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Burmese Kyat Plunges 330

RANGOON, Dec 12 (Reuters) - Burma's kyat plunged to a record low against the
U.S. dollar and the dollar-denominated foreign exchange certificates (FECs) on
the parallel market on Friday, dealers and analysts said. 

The kyat shot through the 300-level for the first time this week and was
trading around 307 to the FEC and 330 to the dollar early on Friday. This
compares to 278 per FEC and 294 per dollar two weeks ago. 

``The kyat has never plunged against the dollar or the FEC as low as it is
now,'' one dealer said. 

It has fallen nearly 50 percent since July. 

In the official exchange market, which is rarely used in Burma, the kyat was
unmoved at 6.3 per dollar. 

The FEC was introduced in February 1993 mainly so foreign tourists would not
have to buy kyat at its overvalued official rate. Initially it could only be
exchanged for dollars but in December 1995 the government allowed it to be
also swapped for kyat. 

Analysts said the country's growing trade and budget deficits were two major
underlying causes for the currency's weakness. 

``The growing trade deficit adds to the demand for hard currency,'' one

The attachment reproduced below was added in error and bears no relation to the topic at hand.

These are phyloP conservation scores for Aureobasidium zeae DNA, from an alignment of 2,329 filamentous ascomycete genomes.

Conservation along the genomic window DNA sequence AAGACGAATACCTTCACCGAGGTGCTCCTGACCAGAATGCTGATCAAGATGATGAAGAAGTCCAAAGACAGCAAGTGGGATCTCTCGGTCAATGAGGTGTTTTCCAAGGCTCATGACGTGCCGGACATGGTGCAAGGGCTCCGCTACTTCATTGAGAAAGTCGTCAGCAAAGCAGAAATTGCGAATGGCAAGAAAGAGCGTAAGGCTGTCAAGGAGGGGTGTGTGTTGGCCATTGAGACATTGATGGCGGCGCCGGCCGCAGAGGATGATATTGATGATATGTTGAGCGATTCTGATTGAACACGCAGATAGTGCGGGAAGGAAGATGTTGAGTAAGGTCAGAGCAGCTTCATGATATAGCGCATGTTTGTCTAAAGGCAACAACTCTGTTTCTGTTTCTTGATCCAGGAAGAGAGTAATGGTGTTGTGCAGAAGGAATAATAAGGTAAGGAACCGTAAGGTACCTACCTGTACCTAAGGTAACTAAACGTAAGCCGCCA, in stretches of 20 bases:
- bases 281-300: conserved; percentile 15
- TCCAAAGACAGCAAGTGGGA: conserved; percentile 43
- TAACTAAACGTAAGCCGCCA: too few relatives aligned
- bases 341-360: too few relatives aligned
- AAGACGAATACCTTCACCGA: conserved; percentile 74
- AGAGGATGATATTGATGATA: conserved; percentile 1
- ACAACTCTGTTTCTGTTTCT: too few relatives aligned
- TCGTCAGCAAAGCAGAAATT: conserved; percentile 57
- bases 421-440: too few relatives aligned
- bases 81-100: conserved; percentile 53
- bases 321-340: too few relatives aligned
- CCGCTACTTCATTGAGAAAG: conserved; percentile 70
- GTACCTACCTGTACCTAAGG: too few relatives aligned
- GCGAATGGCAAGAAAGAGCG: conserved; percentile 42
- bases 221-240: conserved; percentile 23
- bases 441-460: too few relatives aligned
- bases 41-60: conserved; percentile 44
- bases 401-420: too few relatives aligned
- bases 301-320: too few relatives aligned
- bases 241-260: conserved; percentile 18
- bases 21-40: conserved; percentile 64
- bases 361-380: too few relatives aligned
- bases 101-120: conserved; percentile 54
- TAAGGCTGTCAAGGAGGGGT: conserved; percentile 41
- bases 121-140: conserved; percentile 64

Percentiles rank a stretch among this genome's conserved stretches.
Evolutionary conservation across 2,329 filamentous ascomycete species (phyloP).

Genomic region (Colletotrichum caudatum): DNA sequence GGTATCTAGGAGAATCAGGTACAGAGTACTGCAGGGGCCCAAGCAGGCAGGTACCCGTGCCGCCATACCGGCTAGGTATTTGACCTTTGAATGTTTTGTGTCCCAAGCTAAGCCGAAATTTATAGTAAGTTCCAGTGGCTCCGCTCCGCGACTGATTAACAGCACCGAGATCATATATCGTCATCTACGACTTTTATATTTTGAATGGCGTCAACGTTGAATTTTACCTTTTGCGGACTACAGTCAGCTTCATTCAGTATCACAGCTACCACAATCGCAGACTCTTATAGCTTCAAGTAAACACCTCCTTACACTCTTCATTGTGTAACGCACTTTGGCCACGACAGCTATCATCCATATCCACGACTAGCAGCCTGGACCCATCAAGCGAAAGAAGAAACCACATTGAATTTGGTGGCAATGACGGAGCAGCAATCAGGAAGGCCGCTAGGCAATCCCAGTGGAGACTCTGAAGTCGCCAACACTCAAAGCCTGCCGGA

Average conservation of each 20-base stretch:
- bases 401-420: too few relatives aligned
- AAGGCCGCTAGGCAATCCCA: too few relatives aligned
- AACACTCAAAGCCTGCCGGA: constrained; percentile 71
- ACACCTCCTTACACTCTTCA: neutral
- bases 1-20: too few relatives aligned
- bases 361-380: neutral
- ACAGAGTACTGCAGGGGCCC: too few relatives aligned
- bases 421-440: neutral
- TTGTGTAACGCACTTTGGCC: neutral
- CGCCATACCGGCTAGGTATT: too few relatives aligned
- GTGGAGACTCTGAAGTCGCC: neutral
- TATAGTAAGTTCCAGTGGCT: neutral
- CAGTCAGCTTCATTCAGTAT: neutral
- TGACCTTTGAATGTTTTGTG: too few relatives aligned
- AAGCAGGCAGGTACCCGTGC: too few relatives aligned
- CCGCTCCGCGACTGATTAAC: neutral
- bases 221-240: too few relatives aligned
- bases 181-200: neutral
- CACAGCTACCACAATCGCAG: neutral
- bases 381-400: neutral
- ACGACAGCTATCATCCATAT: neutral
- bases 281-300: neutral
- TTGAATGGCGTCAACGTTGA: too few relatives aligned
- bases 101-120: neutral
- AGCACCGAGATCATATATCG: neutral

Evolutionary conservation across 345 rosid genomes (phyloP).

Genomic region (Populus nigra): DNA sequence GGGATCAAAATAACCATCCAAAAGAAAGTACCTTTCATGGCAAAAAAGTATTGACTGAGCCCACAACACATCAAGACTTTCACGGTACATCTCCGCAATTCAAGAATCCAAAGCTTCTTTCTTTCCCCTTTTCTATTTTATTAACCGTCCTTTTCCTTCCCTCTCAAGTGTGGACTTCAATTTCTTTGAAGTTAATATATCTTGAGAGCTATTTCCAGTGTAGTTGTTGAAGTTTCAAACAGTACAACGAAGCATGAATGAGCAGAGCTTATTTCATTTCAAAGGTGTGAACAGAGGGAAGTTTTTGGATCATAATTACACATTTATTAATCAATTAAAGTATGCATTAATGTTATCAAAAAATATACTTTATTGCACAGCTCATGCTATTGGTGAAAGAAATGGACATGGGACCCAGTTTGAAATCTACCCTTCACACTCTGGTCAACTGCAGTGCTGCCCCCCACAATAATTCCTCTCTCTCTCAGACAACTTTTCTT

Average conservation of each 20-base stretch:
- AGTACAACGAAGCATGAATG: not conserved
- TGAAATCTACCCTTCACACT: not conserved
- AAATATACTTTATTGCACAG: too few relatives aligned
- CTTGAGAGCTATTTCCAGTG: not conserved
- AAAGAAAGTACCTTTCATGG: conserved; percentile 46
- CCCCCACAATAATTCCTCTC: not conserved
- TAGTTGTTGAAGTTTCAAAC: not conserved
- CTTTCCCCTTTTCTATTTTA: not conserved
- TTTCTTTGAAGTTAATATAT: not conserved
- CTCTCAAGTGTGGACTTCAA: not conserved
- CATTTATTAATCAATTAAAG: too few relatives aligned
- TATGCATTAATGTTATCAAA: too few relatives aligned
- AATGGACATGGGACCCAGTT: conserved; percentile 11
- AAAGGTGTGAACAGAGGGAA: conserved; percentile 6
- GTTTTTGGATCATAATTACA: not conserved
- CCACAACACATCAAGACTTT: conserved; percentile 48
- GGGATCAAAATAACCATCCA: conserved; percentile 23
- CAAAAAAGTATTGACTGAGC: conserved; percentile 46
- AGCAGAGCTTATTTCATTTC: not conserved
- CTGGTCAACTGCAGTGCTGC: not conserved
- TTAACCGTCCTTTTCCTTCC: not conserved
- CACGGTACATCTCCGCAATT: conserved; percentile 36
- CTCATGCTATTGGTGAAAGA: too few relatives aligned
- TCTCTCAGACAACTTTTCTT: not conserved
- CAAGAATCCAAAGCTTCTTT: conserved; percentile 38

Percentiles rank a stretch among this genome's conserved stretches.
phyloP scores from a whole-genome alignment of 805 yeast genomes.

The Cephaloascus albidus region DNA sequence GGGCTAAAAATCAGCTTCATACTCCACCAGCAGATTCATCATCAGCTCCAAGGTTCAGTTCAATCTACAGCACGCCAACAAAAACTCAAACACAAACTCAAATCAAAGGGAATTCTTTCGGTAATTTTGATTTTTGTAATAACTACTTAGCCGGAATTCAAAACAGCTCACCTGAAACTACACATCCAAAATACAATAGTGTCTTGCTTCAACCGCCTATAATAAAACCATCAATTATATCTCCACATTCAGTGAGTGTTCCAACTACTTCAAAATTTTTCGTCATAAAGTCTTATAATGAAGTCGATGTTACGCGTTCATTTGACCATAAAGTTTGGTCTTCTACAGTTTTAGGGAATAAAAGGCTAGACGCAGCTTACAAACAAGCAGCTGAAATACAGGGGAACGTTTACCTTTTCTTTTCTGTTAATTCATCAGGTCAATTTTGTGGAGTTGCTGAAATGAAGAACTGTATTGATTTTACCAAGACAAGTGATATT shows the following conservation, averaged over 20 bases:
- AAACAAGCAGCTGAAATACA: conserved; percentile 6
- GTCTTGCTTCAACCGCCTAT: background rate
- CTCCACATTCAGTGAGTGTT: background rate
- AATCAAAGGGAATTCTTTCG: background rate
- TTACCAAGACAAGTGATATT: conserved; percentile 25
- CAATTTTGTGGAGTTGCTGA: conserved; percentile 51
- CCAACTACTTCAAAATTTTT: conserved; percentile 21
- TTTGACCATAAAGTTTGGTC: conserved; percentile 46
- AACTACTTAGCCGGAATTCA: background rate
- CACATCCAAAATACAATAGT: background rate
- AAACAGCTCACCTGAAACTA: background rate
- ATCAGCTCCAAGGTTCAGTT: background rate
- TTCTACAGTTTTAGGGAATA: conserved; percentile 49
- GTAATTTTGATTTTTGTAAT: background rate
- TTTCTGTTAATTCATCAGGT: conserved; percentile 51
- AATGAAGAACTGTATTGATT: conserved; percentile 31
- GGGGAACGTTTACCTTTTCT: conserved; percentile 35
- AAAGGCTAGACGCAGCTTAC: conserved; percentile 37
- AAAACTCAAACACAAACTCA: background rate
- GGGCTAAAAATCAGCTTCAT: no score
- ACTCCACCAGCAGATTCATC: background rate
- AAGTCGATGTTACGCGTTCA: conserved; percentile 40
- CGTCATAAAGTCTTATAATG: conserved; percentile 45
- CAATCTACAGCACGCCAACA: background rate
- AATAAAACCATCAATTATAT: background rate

analyst said. 

An over-supply of kyat in the system, caused by rising government spending,
adds to the problem, he said. 

Many private, semi-private and even government enterprises have begun selling
goods and services in FECs or dollars -- adding to the demand for hard
currency and leading to a drop in confidence for the kyat. 

``Charging in FEC or dollars means they have no confidence in the kyat,''
another analyst said. 

The impact of the regional currency crisis has also been felt although it was
not a major factor, analysts said. 

Many private banks have raised interests rates on savings deposits by 25 to
150 basis points, effective on December 1. Interest rates on savings at
private banks now range from 12.5-15 percent compared to 12 percent at the
state-owned Myanma Economic Bank. 

But many people say they can't afford to save. 

``Most people can't think of savings whatever the interest rate may be. They
scarcely earn enough to make ends meet,'' said one bank clerk. 

Retailers were complaining about the drop in the kyat, saying that they were
unable to order more goods due to rising prices and the dropping value of the

``Today's profit won't cover tomorrow's loss,'' said one retailer. ``Under the
present situation, the more we sell now the more we lose tomorrow.'' 

A recent announcement published by the Myanma News Agency that Singapore was
going to require Burmese passport holders to produce a bank statement showing
they had S$3,000 as show-money when they apply for a visa to the island state.

The new rule, which goes into effect on December 27, was expected to cause a
further drop in the kyat's value. 

``We are sure that requirement will make demand of hard currency rise higher
than ever,'' one dealer said. 

Most analysts and dealers said they didn't see an end in